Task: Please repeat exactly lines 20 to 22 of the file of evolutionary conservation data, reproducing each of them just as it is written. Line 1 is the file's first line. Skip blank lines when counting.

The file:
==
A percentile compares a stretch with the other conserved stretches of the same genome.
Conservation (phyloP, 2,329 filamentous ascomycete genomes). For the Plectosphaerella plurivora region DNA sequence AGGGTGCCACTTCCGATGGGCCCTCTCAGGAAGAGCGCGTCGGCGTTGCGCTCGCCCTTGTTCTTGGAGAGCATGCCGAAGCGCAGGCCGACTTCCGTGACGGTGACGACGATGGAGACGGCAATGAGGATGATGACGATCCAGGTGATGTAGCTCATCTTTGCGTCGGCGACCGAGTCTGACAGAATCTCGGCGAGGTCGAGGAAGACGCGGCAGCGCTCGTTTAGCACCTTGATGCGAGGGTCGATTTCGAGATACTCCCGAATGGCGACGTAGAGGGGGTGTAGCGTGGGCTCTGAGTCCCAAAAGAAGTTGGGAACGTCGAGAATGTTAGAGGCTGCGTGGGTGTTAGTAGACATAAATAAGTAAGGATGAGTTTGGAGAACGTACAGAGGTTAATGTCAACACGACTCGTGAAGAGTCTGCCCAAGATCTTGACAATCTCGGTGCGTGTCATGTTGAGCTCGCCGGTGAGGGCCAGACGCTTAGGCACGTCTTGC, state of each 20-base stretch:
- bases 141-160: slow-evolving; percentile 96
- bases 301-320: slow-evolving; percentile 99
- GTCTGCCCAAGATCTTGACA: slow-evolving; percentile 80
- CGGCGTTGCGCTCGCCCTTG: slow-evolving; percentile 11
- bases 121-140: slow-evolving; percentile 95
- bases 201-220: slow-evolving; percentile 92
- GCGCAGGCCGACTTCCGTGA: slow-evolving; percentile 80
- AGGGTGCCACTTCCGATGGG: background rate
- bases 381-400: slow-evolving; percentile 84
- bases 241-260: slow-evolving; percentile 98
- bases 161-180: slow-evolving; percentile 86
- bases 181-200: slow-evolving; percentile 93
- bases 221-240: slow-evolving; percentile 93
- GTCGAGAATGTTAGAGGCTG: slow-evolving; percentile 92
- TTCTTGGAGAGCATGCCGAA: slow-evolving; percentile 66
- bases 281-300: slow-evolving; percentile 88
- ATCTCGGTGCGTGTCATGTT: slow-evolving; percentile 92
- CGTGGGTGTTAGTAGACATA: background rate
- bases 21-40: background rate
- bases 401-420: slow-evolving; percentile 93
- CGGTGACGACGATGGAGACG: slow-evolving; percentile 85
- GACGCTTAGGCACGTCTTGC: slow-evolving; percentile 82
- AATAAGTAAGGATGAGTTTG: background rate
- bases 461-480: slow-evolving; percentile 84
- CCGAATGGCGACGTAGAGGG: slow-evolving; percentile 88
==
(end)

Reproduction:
- CGTGGGTGTTAGTAGACATA: background rate
- bases 21-40: background rate
- bases 401-420: slow-evolving; percentile 93